Dr. Kelly Harkey: No aliens at this point [Audience Laughs] I think she’s in a good shape; she will get one or the other.

Sunny Gault: Okay good, good, okay, thanks for joining us today ladies.

[Theme Music]

[Featured Segments: News headlines]

Sunny Gault: Here’s a look at an article that’s making headlines around the internet. This comes from…. actually I got this from “Circle of Moms”. You guys familiar with that website? I Love that website. There are a lot of good articles on there and a lot of moms talking. But this headlines says, “Miracle Baby Thriving after Mom quote, unquote frozen during pregnancy. So, this is kind of interesting, check this out. There was a 33-year-old woman. She suffered cardiac arrest when she was 20 weeks pregnant and otherwise she was a perfectly healthy woman. Doctors kept her and her fetus alive by cooling her to about 90 degrees Fahrenheit which is about 9 degrees below our normal body temperature and she was kept in this condition for 12 hours during which her fetus was actually observed to be shivering. So, I guess, they did an ultrasound or something and saw this. Ultimately, the mom was revived and she was brought back to the normal temperature and she fully recovered. Her baby was born at 39 weeks and basically, this is an update, the article is updating the status. The baby has reached a very normal development milestone and is over 2 years old. So anyways [Laughs] when I saw this headlines of course, it’s gonna shock you like, what mom frozen? What is this about!? What do you guys think about that?


Christine Stewart: Gosh, I just have to say, I think that’s so cool. I mean, what a miracle of science that you can, I mean help the mom and the baby, coz I think wow! You know, who knows maybe 10 years ago, 20 years ago…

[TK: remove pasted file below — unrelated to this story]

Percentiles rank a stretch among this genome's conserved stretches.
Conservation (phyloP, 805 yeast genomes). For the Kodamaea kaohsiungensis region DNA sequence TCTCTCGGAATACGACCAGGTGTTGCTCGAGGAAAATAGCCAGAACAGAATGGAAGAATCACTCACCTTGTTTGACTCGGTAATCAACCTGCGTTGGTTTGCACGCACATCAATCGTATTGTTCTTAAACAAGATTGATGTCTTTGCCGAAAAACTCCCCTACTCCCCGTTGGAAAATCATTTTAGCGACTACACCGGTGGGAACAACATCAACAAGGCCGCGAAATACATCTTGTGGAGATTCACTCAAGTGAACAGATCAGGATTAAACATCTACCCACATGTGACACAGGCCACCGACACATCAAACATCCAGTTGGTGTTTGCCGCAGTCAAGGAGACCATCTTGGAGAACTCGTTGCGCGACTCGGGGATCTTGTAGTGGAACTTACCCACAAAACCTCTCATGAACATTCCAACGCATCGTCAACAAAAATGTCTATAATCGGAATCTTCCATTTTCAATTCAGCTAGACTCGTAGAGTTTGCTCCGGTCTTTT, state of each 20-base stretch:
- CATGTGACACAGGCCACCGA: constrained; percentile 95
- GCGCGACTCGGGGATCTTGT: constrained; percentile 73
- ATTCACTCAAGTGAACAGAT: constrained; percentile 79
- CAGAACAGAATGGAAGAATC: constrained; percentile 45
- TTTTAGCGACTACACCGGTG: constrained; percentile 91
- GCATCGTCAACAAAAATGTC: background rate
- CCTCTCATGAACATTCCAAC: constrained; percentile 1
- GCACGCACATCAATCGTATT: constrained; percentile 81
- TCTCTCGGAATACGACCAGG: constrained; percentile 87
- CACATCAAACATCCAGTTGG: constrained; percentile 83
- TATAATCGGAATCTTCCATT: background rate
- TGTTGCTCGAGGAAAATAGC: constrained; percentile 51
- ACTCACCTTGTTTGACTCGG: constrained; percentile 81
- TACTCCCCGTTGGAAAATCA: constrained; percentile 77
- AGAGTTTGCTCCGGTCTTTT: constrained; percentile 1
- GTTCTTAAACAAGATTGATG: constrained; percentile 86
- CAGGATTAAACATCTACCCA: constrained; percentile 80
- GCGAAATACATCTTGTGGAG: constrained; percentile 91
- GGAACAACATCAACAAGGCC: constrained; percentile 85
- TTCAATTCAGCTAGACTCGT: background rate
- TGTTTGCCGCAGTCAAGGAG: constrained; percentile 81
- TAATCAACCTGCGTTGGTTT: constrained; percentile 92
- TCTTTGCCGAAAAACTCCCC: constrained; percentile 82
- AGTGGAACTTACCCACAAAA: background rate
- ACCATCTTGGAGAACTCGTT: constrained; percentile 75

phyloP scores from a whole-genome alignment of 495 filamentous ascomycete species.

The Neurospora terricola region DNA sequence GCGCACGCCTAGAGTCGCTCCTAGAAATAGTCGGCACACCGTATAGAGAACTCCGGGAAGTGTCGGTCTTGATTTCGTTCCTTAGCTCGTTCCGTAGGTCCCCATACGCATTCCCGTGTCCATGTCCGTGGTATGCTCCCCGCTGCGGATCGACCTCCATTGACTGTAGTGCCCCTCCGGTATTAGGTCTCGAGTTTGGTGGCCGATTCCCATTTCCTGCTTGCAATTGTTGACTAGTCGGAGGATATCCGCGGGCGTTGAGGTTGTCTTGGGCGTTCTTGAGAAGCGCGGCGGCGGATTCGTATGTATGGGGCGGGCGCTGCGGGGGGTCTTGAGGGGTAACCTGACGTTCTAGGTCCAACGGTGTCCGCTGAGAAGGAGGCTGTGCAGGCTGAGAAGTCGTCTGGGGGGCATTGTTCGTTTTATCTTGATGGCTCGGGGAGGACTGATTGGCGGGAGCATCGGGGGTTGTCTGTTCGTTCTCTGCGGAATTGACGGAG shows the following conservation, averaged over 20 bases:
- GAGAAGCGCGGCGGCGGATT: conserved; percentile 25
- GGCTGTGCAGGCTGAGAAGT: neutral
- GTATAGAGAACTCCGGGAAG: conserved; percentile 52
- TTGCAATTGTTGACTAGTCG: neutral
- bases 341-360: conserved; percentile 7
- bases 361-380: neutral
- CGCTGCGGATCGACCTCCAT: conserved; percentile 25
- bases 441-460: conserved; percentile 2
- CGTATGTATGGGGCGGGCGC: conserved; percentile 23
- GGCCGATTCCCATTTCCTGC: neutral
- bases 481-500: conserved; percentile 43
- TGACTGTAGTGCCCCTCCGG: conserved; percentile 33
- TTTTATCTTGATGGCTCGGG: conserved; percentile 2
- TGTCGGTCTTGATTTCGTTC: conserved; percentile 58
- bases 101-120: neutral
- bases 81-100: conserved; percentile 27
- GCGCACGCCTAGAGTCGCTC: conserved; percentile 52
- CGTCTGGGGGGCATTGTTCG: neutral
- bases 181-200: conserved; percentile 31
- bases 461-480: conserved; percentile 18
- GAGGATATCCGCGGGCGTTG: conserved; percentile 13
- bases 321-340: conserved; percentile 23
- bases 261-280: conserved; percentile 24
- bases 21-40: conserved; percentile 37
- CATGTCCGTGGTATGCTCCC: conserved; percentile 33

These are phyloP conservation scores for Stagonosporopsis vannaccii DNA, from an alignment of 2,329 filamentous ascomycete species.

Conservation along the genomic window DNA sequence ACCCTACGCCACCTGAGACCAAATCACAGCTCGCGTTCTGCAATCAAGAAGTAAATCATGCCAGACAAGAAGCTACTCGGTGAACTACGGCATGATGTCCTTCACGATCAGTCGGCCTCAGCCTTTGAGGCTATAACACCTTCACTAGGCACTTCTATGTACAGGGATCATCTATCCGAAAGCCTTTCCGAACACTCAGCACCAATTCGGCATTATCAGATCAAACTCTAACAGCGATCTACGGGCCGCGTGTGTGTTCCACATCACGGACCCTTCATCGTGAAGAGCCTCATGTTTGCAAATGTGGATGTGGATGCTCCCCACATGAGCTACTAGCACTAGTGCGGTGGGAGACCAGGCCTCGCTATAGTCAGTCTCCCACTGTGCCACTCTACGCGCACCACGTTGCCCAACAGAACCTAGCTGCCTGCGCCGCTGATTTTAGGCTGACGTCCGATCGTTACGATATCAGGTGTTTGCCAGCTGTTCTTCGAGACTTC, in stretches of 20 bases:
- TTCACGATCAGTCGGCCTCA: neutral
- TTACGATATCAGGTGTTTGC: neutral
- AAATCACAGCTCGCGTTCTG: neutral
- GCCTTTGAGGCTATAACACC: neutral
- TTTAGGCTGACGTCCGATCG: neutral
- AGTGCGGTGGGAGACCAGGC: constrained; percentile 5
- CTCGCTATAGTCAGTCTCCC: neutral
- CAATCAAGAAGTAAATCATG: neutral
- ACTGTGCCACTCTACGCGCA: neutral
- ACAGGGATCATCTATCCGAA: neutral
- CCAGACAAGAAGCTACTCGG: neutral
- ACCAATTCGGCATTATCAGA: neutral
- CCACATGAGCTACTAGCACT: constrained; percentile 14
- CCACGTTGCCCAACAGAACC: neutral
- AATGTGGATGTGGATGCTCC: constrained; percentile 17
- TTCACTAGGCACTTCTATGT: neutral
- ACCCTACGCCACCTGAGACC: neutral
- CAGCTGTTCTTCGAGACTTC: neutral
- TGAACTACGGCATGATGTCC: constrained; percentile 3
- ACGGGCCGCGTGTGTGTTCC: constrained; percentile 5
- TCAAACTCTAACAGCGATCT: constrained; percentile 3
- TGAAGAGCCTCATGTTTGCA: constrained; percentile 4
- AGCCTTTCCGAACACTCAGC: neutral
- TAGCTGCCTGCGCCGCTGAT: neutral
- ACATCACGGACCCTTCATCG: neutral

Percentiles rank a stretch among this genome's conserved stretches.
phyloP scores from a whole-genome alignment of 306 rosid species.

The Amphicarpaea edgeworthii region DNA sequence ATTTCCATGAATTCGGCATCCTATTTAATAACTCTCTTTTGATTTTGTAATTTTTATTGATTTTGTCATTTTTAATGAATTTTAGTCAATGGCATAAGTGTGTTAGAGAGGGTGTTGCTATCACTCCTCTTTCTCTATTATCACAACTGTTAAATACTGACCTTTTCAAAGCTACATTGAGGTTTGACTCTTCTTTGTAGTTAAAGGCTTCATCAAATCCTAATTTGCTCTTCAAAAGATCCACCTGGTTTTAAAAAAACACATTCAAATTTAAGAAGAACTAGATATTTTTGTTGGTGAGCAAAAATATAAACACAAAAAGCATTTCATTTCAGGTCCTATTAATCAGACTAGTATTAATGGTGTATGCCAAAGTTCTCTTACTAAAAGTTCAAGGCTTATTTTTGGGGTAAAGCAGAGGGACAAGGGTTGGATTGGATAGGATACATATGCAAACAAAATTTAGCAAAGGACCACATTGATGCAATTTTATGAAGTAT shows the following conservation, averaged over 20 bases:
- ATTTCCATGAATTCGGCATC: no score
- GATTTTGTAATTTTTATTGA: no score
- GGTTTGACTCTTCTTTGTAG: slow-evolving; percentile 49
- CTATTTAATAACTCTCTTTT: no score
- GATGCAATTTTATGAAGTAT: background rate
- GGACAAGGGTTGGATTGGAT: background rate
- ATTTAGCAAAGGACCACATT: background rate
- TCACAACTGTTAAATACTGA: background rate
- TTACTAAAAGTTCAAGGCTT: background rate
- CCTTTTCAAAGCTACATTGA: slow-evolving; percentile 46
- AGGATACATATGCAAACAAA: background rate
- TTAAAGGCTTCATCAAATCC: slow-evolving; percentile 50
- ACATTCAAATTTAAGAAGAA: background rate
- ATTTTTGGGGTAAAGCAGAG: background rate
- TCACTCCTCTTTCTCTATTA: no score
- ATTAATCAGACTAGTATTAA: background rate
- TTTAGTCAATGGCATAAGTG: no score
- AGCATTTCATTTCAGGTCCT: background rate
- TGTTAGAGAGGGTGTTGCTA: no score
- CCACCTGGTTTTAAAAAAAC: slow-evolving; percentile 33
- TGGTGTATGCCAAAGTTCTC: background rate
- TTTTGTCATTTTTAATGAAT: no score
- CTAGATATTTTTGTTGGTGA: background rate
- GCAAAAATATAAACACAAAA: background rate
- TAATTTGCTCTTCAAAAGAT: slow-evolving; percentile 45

Sunny Gault: What would have happen?

Christine Stewart: Yeah.

Sunny Gault: Right!

Christine Stewart: Yeah.

Sunny Gault: Dr. Harkey, I’d love to hear your take on this? [Laughs]

Dr. Kelly Harkey: Well, I think what we are doing is we are taking some of the knowledge we already know, we know for so many years that when people experience cardiac arrest from hypothermia or for being in cold water or ice long periods of time that you never give up on trying to resuscitate them in to their body temperature comes back to room temperature because they do much better than the people who are normal body temperatures.

Sunny Gault: So why is that?

Dr. Kelly Harkey: It shows your metabolic rate weigh down at those cold temperatures.

Sunny Gault: Okay.

Dr. Kelly Harkey: So you don’t have this same tissue destruction when you’re cold like that.

Sunny Gault: Okay.

Dr. Kelly Harkey: So the tissue is preserved and especially what they were doing here, we are seeing a lot of that now with newborns who have had traumatic births where they are worried about brain injury. They are cooling those infants immediately. They are doing a lot of that in Ready Children’s Hospital here in San Diego and it’s really reducing the incidence of brain trauma.

Sunny Gault: Really?

Dr. Kelly Harkey: Yeah.

Sunny Gault: Okay.

Dr. Kelly Harkey: So that means some of this is still experimental but it’s certainly….. this is just an extrapolation I think of, some of the other things we already know.

Sunny Gault: Yeah, I am very glad that this didn’t harm the fetus, but that would be something that I would be concerned about. It’s one thing about, you know, a woman being able to recover from that, a grown woman, would you have any concerns about you know something happening to the fetus?

Dr. Kelly Harkey: I think, you're gonna have to see what that long-term of effects of this are because often times they are subtle things that we don’t see in until later on in the developmental years but you know, the fact that they were able to do this successfully certainly deserves some attention.

Sunny Gault: Its promise right?

Dr. Kelly Harkey: Yeah.

Sunny Gault: It’s promising. Okay, what do you guys think? Veronica and Rachel, any thoughts on this article?

Rachel Gonzales: Well I just think it’s really amazing. It’s something that I haven’t heard of before and is definitely out of the box from any one of the normal things you hear about but I think it’s pretty awesome that they were able to save the baby and the mom and  stay like that but it’s you know, stepping out of the box so do speak.

Sunny Gault: Yeah, yeah for sure!

Christine Stewart: I think it’s really excellent. I would just want to know how accessible this information is to physicians. How if this happens to somebody else, somewhere else….

Sunny Gault: Would they know to do the same thing?

Christine Stewart: Exactly. What they know to do the same thing and then how…. would they know how to do it?

Sunny Gault: Yeah.

Christine Stewart: How, I mean like Doctor….